The sheer audacity of an event as astonishing as the Mumbai attacks encourages doubt, which is the first step towards conspiracy. But surely Digvijaya Singh has common sense, unless he sacrificed that virtue at the altar of power. The Urdu paper theory is, in brief, that 26/11 was organised to kill Hemant Karkare, a brave police officer, because he was on the verge of exposing Hindu zealots. This implies that Hindu zealots came to a deal with the Lashkar-e-Taiba, whose leader Hafiz Saeed was so delighted that, with the help of ISI, he armed and trained 10 young men, and sent them on Jihad to India so that Hindu zealots might be protected! I am not a votary of the exclamation mark, but rarely has it been more necessary. You have to be scarily bonkers to believe such utter nonsense. It is one thing when an editor desperate for circulation takes recourse to stupidity.When a man who has been chief minister of Madhya Pradesh and could be home minister of India promotes such rubbish, we have to worry about the health of our politics.

A historic event such as 26/11 creates a national narrative that might blur at the edges but is essentially consistent with the truth. Digvijaya Singh compromised the Indian narrative in order to flirt with rabid sentiment.

The irony is the Congress is losing the Muslim vote because it no longer understands the Muslim vote. Indian Muslims have seen through the deception of decades. They are, at long last, rejecting the politics of fear and demanding development. Check out Bihar.

Who has the last word?

Byline by M J Akbar: Who has the last word?

Do we remember what we have heard or what we wanted to hear? Famous last words are tricky. Even strangers can get infected with nerves at the bedside of a dying man, not least because evidence of mortality induces depressing thoughts of your own inevitable departure. Relatives and friends are too affected by sentiment. Assuming that the deathbed utterance, if there is one, is more likely to be a mumble rather than oratory, the opportunity for tweaking is high, either in the interest of clarity or to improve the quality. Did Groucho Marx really say, “Die, my dear? Why, that’s the last thing I’ll do!”? Or Conrad Hilton, founder of the eponymous hotel chain, depart on the less-than-grand note of “Leave the shower curtain on the inside of the tub”. The great Italian traveller sounds far more credible: “I have not told half of what I saw.” As does the brilliant Welsh poet Dylan Thomas, “I’ve had 18 straight whiskies. I think that’s the record.” Such pitch perfect sentences seem edited by a benefactor for an anthology, which is where I have picked them from.

But of course the words survive because they are in character. The billionaire Hilton must have been obsessing about his hotel guests mucking up the bathroom; Groucho could hardly have resisted one last crack, or Thomas one last idle boast about the addiction that destroyed his talent.

Did Richard Holbrooke, the peripatetic czar of America’s policy towards Afghanistan and Pakistan, really tell a Pakistani-origin doctor, as he went for the final surgery, “End that Afghanistan war”? Or did the Pakistani doctor, who has watched his country pay such a corrosive political, social and military price for conflicts imposed upon Afghanistan by the strategic interests of superpowers, hear what he wanted to hear?

Holbrooke was the sort of man who took no prisoners in his day job and dominated the room when off duty. His fascinating official career began in Vietnam, paused for a stint as editor of Foreign Affairs and would have ended as the peace-broker of Bosnia if his friend and mentor Hillary Clinton had not given him diplomatic charge of America’s latest war zone. He would have occupied her present office if Hillary had won the White House. While Holbrooke roamed the world, there was one indisputable theme in whatever he said or did: the American interest came first. He was a classical New York, liberal patriot.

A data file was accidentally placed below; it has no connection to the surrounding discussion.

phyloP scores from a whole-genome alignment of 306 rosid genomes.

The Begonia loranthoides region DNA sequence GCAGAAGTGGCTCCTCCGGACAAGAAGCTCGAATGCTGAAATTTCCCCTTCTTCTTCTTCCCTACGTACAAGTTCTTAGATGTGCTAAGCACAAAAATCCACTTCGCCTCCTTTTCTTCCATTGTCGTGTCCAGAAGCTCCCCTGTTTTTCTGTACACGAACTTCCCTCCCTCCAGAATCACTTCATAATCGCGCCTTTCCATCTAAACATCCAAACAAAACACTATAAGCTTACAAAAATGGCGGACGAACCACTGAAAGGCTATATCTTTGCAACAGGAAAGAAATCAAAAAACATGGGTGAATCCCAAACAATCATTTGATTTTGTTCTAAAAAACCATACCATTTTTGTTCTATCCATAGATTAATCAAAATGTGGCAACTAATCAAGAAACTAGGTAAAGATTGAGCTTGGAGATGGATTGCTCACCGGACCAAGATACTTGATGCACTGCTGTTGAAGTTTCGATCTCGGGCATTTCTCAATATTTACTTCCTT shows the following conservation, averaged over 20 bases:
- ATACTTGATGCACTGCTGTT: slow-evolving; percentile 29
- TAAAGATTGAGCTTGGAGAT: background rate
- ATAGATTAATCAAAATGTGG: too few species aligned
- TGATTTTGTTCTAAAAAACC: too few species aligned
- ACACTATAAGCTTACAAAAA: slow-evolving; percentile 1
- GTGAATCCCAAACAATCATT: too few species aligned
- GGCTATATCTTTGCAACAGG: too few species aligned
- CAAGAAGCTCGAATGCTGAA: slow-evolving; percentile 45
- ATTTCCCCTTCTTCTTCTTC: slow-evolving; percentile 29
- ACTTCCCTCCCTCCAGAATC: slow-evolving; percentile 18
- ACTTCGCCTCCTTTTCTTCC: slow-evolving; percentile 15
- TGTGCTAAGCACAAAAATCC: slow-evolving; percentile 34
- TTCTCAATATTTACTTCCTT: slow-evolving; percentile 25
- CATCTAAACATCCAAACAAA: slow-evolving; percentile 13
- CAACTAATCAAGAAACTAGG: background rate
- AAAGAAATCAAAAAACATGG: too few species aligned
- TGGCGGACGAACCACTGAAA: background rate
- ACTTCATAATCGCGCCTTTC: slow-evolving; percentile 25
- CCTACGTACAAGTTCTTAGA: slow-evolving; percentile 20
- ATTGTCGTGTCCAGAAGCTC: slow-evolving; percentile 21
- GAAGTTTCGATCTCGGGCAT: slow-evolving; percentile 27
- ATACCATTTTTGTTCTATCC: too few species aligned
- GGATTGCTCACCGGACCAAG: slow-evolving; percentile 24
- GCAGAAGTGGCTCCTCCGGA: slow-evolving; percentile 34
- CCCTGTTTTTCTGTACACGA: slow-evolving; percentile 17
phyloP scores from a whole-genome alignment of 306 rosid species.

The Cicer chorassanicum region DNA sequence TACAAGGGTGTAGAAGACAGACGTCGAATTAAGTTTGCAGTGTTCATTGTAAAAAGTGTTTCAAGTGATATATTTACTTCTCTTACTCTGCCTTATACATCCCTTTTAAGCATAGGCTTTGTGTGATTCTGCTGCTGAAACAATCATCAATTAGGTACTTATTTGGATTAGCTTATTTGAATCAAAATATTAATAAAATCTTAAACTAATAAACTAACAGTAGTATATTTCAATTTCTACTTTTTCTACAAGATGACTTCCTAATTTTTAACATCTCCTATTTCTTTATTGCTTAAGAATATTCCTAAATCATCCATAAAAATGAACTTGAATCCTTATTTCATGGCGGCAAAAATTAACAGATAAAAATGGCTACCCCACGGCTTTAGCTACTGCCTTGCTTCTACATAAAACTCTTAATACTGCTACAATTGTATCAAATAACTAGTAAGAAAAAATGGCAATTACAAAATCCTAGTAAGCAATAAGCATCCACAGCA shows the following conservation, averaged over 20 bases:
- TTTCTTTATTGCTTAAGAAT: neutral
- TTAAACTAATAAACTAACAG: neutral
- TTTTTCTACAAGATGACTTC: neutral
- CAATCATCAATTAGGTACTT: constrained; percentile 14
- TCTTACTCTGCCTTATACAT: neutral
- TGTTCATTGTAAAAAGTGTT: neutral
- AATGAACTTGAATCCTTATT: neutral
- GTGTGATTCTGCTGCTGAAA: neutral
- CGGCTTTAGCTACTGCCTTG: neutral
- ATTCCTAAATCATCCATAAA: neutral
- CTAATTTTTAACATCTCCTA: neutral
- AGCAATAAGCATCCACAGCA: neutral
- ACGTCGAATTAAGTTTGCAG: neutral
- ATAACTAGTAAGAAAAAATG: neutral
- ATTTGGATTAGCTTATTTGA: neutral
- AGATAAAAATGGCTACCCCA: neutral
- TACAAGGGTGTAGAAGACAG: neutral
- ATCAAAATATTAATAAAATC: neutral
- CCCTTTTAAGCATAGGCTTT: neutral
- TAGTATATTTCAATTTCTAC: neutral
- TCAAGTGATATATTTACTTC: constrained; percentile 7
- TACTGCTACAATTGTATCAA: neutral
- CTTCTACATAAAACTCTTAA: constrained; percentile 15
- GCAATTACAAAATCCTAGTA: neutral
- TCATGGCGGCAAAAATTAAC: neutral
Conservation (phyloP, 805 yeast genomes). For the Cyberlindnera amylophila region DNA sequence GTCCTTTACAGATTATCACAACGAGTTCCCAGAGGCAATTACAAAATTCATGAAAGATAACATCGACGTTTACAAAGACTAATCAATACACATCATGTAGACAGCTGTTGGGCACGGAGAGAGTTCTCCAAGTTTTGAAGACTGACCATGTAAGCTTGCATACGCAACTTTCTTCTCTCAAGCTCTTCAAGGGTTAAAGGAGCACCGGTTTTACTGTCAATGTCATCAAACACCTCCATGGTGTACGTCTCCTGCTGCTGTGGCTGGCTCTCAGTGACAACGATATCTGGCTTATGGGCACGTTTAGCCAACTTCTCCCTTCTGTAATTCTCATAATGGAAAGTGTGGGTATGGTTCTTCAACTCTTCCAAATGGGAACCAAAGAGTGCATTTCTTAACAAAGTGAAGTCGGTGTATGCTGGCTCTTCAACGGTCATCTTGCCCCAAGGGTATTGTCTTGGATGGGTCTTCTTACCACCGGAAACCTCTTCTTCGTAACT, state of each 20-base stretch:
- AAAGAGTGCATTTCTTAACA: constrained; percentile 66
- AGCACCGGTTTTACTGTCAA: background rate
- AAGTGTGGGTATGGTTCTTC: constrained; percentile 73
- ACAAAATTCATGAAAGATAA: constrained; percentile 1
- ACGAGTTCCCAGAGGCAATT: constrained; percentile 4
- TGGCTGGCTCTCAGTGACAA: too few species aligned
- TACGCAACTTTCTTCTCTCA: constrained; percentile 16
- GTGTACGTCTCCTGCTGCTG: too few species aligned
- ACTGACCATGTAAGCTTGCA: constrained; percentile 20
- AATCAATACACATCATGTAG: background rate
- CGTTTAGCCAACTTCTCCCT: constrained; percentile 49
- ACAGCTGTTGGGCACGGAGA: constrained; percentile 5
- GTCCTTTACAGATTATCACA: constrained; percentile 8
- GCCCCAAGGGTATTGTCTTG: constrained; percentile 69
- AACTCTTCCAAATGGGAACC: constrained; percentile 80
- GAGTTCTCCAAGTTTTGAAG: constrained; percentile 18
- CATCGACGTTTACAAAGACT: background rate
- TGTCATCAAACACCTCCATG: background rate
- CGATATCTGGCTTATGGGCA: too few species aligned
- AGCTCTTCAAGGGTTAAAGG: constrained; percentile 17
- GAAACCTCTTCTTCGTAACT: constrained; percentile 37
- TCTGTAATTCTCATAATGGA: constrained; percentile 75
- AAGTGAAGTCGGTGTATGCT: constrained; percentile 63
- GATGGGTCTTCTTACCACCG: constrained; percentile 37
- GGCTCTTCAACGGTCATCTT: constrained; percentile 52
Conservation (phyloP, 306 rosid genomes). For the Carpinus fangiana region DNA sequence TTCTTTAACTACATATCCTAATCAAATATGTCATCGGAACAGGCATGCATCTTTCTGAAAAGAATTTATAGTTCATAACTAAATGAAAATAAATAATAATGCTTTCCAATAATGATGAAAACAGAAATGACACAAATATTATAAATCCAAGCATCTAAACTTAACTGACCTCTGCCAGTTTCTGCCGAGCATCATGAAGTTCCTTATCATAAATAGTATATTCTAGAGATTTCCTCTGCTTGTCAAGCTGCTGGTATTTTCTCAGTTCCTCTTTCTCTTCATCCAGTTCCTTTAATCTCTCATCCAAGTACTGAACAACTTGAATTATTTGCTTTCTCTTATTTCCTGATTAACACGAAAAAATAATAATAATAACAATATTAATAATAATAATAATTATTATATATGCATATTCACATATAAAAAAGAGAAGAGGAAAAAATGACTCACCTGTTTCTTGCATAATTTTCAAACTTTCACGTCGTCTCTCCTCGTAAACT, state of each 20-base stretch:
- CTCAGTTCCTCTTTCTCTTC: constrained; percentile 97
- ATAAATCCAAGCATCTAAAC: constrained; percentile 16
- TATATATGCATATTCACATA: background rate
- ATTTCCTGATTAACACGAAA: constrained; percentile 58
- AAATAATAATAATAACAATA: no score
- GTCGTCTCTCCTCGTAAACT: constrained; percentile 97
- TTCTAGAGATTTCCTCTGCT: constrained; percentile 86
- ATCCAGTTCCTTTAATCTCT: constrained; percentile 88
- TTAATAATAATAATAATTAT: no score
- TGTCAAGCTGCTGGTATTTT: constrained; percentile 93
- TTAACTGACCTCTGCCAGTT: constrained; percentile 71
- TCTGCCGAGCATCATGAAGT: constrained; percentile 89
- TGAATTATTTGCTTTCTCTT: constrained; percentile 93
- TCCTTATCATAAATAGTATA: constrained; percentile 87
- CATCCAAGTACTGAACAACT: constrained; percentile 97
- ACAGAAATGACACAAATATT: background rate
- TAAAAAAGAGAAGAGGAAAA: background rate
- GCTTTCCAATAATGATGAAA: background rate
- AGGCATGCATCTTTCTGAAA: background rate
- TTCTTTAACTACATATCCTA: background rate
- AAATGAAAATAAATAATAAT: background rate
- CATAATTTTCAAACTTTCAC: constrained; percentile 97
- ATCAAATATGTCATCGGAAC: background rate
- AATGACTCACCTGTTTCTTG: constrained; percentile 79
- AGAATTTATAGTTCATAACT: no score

Did he believe, therefore, that it was now in the American interest to stop the war? During the two years of his intensive engagement he had — much to the dismay of Delhi — bought into Pakistan’s version of events. He became an advocate of Islamabad’s “strategic depth” theory and put as much pressure as he could on Delhi to withdraw troops from the Line of Control so that Pakistan could shift its own forces towards its western front. He was the principal voice within the Obama administration urging the largesse that Pakistan has received in the last two years. George Bush was far more circumspect while signing cheques. Pakistanis fondly recall his role in the massive relief effort after this year’s floods, when he personally took charge of distribution. [If Holbrooke was present he was automatically in charge.] But he would not want an end to the war if peace was primarily for Pakistan’s well-being.

War is not a continuous activity; there are long fallow periods between battles, even in a guerrilla war. The Afghan is in one of its fallow periods but it cannot end until one side accepts defeat or both sides agree on a ceasefire. America and Vietnam, uniquely, began peace talks without a ceasefire, so there is more than one model for termination of hostilities. Holbrooke was aware that, in a completely unstructured manner, a similar attempt was underway. This unacknowledged process has thrown up absurdities like the “Taliban” leader who was flown into Kabul by British intelligence for talks, before they discovered that he was a fake, nothing more than a provincial shopkeeper. Someone in ISI is probably still dining out on the true story. It is the sort of episode that makes Groucho Marx’s last words relevant.

Somewhere in his ebbing consciousness, and perhaps rising conscience, Holbrooke knew that the Afghan war had begun as the right thing to do, but been driven into an abyss by mistakes. It was time for America to cut its losses, financial and political, and deal with the aftermath as best it could. I wonder if Holbrooke had time to tell his Pakistani friends that it would be a dangerous mistake if they rushed into space created by American withdrawal. Afghan nationalism is as hard as the Himalayan rock of its mountains.

It does make one wonder what George Bush’s last words might be. Perhaps: Continue that war!